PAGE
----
I was killing time walking through a Big Bazaar type store, when I overheard a cashier tell a young boy who couldn't have been more than 6 or 7 years old, “Son, I'm sorry, but you don't have enough money to buy this doll.”The cashier politely took time to count the boy's money again and replied, ''You know that you don't have enough money to buy the doll, dear.''
The little boy looked at the cashier and asked, “Are you sure?''
The little boy looked at the cashier and asked, “Are you sure?''
The little boy stood silent while still holding the doll in his arms. I walked over and asked him who he wished to buy the doll for. “My sister. It is the doll she loved and wanted so much. I wanted to give it to her for her birthday on Friday.”
He went on to say; “I have to have the doll today so I can give the doll to my Mommy tonight so that she can give it to my sister when she goes to live with her tonight. My sister has gone to live with God and Daddy says that Mommy will be going to live with God soon too so I thought Mommy could take the doll with her to give it to my sister on Friday.''
My heart nearly stopped. The little boy looked up at me and said, "I asked my Daddy to tell Mommy to wait until I come back with the doll.” Then the little boy reached in his pocket and pulled out a picture of him laughing with a little girl and said, “I want Mommy to take my picture with her so my sister won't forget me. I don’t want Mommy to leave me, but Daddy says that she has to go to be with my sister." Then he squeezed the doll against his chest as tears fell from his eyes.
I slowly put my hand in my pocket and grabbed a few bills I had and said, "Son, suppose we count your money one more time just in case you do have enough money for the doll?''
"Okay he said. I sure hope I do have enough." As we counted his money, I discreetly added several of my dollar bills to his pile. When we were done counting, low and behold there was enough for the doll and even some money to spare.
The boy looked up and quietly said, "Thank you God for giving me enough money!" Then he looked at me and added, "Last night before I went to sleep I asked God to make sure I had enough money to buy this doll for my sister.” I also wanted to ask him for some money to buy a white rose for my Mommy, but I didn't dare to ask God for that because I thought I would be asking too much. But look what God did. He gave me enough to buy the doll and also enough to buy a white rose for Mommy because she loves white roses."
I finished my shopping with a totally different state of mind from when I started. I couldn't get that little kid out of my mind. As I was checking out, I suddenly remembered a newspaper article from a few days earlier which mentioned a drunken driver hit a car occupied by a young woman and her little girl. The girl died at the scene but the mother was taken to the hospital and was in a critical condition. The family, I recall, was asked to make a decision whether to pull the plug on the life support machine because the woman would not be able to recover from her coma. I wondered if that was the family of the little boy who wanted to buy his sister a doll.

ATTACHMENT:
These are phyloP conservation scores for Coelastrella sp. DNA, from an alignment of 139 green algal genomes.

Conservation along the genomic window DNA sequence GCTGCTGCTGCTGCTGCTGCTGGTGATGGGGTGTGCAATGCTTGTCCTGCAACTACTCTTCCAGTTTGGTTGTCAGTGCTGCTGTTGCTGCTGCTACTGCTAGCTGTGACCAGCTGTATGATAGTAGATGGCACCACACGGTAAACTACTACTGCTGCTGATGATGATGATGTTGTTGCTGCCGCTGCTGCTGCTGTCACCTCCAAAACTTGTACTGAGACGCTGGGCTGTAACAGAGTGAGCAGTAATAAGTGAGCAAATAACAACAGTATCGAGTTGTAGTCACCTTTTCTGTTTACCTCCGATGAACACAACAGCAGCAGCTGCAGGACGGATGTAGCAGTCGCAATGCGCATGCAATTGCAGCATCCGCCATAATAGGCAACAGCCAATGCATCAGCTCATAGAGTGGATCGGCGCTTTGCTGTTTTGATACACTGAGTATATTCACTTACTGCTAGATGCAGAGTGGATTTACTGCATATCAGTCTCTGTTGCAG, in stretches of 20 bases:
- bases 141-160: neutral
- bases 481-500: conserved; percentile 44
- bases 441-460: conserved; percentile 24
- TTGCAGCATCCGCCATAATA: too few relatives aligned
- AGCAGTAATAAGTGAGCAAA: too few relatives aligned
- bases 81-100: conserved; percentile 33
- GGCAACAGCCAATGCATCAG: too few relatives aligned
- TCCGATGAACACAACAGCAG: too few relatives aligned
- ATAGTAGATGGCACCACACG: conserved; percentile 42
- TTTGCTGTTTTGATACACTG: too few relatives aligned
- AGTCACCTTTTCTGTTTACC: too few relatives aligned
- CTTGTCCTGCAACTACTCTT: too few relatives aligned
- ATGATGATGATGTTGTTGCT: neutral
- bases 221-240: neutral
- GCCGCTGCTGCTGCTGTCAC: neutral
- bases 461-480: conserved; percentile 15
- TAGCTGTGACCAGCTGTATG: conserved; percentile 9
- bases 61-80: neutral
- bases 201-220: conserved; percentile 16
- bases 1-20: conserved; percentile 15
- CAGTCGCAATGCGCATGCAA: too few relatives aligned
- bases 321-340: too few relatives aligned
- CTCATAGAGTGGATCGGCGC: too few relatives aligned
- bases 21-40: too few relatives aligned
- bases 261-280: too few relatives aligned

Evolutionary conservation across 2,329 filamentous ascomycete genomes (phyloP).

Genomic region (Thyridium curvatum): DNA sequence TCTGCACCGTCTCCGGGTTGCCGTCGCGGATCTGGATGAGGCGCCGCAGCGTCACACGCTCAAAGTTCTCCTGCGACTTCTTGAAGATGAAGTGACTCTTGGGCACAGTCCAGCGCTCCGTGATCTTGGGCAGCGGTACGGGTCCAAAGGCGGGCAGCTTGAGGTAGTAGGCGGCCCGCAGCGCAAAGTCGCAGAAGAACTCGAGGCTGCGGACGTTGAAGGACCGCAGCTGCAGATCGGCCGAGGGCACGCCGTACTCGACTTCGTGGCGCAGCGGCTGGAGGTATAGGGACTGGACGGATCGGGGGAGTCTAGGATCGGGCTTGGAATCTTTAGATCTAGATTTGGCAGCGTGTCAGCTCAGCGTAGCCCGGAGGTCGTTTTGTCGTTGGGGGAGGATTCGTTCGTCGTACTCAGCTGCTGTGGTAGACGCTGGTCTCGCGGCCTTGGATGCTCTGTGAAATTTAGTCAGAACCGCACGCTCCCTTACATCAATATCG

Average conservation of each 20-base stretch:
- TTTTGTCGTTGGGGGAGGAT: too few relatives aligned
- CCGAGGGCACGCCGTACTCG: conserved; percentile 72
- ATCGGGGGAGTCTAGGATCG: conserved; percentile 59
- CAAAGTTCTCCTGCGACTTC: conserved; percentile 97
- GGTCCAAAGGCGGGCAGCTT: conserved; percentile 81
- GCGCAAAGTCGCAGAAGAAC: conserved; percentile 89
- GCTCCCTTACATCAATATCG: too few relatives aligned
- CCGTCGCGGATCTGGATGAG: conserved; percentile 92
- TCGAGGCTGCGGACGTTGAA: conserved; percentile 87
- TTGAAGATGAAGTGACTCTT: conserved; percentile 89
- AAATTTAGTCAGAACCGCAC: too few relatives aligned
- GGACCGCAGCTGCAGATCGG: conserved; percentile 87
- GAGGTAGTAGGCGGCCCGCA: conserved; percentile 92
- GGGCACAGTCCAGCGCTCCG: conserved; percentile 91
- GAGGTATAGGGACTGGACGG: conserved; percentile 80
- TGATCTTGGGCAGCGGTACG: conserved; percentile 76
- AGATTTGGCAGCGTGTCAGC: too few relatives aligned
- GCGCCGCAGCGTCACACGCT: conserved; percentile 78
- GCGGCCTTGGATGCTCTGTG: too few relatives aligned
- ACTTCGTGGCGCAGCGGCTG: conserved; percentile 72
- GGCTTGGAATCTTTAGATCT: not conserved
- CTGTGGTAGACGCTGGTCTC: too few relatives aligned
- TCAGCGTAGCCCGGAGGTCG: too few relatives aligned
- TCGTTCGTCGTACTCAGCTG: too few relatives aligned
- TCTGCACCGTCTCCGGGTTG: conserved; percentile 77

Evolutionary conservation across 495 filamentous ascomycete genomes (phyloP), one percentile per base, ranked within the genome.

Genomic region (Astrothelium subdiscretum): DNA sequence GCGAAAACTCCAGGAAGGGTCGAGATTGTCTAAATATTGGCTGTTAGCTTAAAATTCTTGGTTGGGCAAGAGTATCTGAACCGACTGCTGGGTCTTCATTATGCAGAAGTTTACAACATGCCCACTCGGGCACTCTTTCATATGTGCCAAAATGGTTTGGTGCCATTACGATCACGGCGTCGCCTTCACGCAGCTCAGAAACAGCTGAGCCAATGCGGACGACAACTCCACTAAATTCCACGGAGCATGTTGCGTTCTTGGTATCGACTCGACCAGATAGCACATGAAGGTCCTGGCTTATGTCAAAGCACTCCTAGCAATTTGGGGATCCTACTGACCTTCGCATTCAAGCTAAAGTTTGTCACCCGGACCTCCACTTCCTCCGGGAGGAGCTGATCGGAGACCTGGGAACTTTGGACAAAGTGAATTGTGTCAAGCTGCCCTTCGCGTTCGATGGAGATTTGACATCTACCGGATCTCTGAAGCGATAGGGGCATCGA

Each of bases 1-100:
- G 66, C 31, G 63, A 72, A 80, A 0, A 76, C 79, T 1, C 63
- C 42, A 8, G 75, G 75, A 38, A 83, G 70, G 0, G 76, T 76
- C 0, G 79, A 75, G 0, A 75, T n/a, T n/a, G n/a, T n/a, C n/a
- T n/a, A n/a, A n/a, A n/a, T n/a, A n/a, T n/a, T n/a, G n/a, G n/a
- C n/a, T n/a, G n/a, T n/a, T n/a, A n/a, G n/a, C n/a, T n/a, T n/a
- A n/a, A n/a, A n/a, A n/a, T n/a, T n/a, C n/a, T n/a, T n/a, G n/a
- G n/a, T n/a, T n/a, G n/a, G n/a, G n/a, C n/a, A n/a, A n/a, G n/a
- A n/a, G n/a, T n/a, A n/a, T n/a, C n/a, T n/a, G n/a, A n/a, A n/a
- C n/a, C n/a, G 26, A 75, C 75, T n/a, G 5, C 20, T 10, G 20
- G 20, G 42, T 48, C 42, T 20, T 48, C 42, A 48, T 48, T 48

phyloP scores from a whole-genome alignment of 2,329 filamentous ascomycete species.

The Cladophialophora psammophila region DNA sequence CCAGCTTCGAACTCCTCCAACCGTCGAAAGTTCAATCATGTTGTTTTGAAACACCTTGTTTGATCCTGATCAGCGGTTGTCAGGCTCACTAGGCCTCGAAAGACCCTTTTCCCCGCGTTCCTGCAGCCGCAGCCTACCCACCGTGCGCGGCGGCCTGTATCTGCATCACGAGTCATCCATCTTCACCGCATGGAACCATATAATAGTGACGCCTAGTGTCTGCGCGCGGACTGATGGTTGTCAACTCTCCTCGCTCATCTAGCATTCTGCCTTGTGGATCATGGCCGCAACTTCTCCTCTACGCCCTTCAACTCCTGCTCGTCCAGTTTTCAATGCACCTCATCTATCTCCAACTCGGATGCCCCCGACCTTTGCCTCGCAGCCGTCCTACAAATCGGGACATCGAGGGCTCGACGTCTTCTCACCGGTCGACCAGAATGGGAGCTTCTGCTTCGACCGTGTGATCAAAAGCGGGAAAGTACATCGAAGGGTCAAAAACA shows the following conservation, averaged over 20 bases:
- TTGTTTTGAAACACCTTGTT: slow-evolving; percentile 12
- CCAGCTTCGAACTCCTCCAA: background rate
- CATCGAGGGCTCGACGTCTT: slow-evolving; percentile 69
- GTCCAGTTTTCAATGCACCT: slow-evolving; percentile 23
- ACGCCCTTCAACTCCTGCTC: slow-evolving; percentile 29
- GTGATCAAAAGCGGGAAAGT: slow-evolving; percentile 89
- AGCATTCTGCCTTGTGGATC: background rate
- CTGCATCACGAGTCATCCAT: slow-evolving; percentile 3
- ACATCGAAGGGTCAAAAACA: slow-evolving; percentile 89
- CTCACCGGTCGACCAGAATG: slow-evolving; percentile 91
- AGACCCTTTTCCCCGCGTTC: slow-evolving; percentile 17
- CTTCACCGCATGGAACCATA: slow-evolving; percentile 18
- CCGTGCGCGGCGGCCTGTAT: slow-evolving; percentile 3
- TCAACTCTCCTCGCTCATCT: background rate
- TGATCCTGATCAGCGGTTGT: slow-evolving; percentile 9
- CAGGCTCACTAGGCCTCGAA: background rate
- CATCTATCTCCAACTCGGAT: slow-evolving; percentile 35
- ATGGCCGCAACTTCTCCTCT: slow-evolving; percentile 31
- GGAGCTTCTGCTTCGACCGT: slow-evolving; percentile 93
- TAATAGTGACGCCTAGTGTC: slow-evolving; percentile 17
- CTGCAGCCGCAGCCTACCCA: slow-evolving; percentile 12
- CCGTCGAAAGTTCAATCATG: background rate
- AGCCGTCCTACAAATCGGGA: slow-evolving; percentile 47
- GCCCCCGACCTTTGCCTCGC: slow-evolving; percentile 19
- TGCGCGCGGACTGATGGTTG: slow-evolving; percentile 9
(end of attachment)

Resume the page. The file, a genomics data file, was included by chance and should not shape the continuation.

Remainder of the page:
The next day on my way to work I bought a paper. A story featured on the front page was about a young woman who passed late last night because her family had instructed her doctors to pull the plug. I don’t know why but during my lunch break - I went to a nearby florist and bought a dozen white roses and drove to the funeral home that was listed in the paper. The room was full and up front was a casket for family and friends to make their last visit before the burial would occur.
I walked towards the casket and as I neared it I saw a young lady holding a beautiful a white rose in her hand. Next to the rose was a photo of a little boy and a girl laughing and over her chest was placed a doll – a doll I had seen the night before. I immediately turned around and left the funeral home as my eyes filled with tears. On that day I learned the simple beauty of a while rose and a little toy doll.
Thursday, April 2, 2015
A nurse on the intensive care ward took the tired and anxious looking serviceman to the bedside. "Your son is here," she said to the old man. She had to repeat the words several times before the patient's eyes opened.
Heavily sedated because of the pain of his heart attack, he dimly saw the young uniformed Marine standing outside the oxygen tent. He reached out his hand. The Marine wrapped his toughened fingers around the old man's limp ones, squeezing a message of love and encouragement.
The nurse brought a chair so that the Marine could sit beside the bed. All through the night the young Marine sat there in the poorly lighted ward, holding the old man's hand and offering him words of love and strength.